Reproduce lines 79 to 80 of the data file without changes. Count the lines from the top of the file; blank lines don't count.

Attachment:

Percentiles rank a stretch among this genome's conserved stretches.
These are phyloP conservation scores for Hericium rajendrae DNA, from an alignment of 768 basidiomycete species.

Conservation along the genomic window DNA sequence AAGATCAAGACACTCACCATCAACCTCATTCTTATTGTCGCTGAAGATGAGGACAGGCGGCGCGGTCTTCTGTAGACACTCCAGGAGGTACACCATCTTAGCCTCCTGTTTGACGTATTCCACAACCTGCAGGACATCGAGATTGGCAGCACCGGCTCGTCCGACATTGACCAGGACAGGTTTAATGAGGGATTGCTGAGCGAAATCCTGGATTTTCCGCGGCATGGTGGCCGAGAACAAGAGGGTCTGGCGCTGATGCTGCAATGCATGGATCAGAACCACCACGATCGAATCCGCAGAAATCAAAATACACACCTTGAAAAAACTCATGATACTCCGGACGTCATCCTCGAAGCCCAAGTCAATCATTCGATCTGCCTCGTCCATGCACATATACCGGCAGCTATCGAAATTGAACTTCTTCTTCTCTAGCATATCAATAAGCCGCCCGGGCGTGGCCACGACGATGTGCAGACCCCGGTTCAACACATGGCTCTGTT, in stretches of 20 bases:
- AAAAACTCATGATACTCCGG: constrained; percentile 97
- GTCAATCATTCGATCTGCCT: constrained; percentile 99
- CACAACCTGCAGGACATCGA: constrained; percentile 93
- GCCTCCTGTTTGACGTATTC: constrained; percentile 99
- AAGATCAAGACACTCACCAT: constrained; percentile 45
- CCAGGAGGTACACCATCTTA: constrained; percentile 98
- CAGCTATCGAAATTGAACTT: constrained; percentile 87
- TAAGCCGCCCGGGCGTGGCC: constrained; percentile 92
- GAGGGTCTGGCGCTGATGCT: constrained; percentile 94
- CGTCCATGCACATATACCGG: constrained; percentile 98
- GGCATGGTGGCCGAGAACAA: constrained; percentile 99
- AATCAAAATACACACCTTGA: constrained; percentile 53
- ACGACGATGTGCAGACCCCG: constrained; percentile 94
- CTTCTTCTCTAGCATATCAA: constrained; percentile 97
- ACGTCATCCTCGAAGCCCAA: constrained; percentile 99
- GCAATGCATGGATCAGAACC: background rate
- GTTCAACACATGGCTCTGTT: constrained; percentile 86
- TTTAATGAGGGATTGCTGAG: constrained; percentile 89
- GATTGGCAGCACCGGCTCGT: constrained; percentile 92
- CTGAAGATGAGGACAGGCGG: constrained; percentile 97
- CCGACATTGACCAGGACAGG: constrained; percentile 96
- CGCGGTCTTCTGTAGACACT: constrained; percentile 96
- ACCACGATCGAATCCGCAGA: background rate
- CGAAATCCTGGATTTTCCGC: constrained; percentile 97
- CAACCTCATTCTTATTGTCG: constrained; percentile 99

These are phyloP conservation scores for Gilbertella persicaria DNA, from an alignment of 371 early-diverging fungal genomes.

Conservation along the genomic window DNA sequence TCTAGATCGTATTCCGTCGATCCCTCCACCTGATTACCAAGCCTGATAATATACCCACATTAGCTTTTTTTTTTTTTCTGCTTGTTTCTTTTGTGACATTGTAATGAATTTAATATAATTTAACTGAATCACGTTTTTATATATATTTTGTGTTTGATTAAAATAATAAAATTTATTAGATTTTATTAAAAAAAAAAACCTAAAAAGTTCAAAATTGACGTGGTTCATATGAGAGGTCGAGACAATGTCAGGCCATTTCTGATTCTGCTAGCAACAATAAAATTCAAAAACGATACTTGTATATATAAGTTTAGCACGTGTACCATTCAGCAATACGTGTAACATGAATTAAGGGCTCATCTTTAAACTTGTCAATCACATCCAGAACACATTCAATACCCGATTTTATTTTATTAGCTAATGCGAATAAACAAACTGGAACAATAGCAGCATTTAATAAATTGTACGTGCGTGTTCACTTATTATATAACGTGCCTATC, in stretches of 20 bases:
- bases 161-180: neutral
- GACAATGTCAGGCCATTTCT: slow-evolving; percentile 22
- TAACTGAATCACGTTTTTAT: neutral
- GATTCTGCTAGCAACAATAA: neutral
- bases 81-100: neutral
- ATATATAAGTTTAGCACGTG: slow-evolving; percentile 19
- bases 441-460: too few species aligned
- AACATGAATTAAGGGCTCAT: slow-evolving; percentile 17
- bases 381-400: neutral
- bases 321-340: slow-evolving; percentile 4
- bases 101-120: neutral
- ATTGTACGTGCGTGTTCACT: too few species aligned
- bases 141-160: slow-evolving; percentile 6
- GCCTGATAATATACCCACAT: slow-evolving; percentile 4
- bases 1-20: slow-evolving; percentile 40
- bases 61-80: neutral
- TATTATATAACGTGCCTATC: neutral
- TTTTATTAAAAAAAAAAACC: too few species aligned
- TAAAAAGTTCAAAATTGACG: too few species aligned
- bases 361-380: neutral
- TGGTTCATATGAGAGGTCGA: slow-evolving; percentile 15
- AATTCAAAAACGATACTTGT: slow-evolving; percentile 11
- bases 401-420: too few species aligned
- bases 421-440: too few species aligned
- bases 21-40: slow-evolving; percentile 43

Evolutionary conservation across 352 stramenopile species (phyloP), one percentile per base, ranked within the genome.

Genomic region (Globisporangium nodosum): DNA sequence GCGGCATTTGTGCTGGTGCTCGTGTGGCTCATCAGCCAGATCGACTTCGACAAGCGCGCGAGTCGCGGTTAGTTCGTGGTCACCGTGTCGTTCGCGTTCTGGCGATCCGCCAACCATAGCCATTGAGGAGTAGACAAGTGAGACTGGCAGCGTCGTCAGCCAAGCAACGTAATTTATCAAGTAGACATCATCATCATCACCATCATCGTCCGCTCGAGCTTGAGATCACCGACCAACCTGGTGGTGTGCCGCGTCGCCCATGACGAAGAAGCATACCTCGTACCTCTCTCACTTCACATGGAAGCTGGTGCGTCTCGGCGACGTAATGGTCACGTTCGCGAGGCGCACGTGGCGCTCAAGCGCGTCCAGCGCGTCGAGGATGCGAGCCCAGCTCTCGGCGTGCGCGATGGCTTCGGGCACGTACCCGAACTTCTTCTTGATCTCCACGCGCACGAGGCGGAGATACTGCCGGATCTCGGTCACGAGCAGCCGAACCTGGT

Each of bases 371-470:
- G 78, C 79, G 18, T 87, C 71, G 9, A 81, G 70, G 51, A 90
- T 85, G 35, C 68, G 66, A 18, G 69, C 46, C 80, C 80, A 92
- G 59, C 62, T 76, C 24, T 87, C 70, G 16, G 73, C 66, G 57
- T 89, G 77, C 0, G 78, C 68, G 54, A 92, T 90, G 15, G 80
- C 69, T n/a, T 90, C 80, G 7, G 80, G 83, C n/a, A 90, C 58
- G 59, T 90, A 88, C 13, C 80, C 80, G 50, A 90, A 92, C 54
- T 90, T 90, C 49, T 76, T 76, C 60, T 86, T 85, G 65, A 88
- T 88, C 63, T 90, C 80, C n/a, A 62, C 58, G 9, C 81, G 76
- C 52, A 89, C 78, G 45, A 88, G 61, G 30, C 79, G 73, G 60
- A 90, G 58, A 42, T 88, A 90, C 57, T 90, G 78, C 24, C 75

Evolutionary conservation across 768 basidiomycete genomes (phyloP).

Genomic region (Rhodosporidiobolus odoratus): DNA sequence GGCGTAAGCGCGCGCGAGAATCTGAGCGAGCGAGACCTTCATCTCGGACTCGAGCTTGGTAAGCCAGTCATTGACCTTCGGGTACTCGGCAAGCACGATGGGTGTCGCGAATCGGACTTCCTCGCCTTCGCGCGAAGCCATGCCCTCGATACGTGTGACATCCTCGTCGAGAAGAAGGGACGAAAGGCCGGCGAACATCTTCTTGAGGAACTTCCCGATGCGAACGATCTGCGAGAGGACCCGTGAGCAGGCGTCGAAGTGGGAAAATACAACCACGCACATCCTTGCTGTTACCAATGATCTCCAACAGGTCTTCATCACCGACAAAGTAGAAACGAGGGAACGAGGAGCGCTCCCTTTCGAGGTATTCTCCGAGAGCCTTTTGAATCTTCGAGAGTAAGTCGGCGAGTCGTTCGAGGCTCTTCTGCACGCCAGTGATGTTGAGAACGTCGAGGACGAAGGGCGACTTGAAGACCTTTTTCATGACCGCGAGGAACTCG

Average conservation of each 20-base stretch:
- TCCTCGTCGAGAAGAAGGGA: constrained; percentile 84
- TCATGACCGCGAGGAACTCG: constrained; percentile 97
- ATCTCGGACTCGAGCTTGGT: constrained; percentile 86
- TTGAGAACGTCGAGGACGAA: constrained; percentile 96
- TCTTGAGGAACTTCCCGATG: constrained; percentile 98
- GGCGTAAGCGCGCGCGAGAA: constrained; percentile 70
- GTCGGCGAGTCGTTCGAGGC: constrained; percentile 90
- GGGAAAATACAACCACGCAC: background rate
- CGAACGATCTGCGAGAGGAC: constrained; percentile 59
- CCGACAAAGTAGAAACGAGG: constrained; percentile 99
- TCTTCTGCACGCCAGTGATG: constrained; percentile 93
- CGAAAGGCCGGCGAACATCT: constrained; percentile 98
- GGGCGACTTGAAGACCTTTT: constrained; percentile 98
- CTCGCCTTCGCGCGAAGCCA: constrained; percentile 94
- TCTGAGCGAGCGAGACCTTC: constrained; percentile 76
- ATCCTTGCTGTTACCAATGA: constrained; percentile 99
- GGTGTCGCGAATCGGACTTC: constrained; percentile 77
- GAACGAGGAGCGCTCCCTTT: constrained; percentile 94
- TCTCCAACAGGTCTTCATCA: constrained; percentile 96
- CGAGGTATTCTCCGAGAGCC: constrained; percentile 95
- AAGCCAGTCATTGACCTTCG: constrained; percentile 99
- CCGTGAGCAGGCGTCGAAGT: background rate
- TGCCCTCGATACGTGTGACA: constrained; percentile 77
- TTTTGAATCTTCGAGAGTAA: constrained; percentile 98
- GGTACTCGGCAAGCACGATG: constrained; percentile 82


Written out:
- GGGAAAATACAACCACGCAC: background rate
- CGAACGATCTGCGAGAGGAC: constrained; percentile 59